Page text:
Fly DPP10 acts as a Kv4 channel auxiliary subunit

Primary structures of Kv4-family pore-forming proteins are highly conserved across species. The core region of fly Kv4 channel (Shal) polypeptide exhibits over 80% amino acid identity to mammalian channel proteins in this subfamily. Therefore, we used rat Kv4.3 channels to test if fly DPP10 might act as a Kv4 channel ancillary subunit. We first tested if fly DPP10 might form complexes with Kv4 pore-forming subunits by coimmunoprecipitation assays using N-terminally Flag-tagged DPP and Myc-tagged rat Kv4.3 proteins (Fig. 2). Anti-Flag antibody effectively immunoprecipitated tagged fly DPP10, human DPP10, and human DPP4. Importantly, the antibody coprecipitated tagged channel proteins when they were coexpressed with fly or human DPP10, but not with human DPP4. Thus, fly DPP10 tightly binds to rat Kv4.3 channel protein.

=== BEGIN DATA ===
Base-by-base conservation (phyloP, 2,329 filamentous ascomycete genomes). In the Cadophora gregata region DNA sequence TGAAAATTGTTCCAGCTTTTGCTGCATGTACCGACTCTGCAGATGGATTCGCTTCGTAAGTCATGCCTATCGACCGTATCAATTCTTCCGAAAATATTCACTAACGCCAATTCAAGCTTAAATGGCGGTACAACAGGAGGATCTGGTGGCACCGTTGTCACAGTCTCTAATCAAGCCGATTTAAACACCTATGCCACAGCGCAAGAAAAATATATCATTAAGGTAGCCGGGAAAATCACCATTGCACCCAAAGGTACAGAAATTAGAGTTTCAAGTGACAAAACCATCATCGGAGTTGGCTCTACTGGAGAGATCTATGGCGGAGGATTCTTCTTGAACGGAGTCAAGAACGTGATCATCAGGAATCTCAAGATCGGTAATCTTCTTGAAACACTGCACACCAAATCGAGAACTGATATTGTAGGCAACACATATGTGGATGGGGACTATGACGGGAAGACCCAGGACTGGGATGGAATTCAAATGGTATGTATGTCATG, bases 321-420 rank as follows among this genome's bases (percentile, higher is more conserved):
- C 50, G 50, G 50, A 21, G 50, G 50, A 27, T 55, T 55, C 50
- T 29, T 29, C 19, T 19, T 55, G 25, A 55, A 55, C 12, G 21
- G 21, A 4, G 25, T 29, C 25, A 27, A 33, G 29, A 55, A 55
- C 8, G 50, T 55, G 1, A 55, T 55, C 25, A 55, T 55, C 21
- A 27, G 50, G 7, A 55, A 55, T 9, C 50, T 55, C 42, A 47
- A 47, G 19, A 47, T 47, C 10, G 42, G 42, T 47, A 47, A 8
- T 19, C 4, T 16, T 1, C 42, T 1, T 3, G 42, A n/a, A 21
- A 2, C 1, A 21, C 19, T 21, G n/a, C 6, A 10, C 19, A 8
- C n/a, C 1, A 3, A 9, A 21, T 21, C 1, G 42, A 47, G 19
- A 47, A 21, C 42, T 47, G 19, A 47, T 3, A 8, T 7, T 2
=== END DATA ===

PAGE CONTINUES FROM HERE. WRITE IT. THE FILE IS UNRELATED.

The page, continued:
Figure 2: Fly DPP10 binds to Kv4.3 proteins.
figure 2

Triton extracts were prepared from cells transiently transfected with Myc-Kv4.3 and Flag-tagged DPP cDNAs. Extracts and anti-Flag antibody precipitates were examined by immunoblot analysis. Note that anti-Flag antibody effectively coprecipitates Myc-Kv4.3 when it is coexpressed with Flag-hDPP10 or Flag-fDPP10, but not with Flag-hDPP4.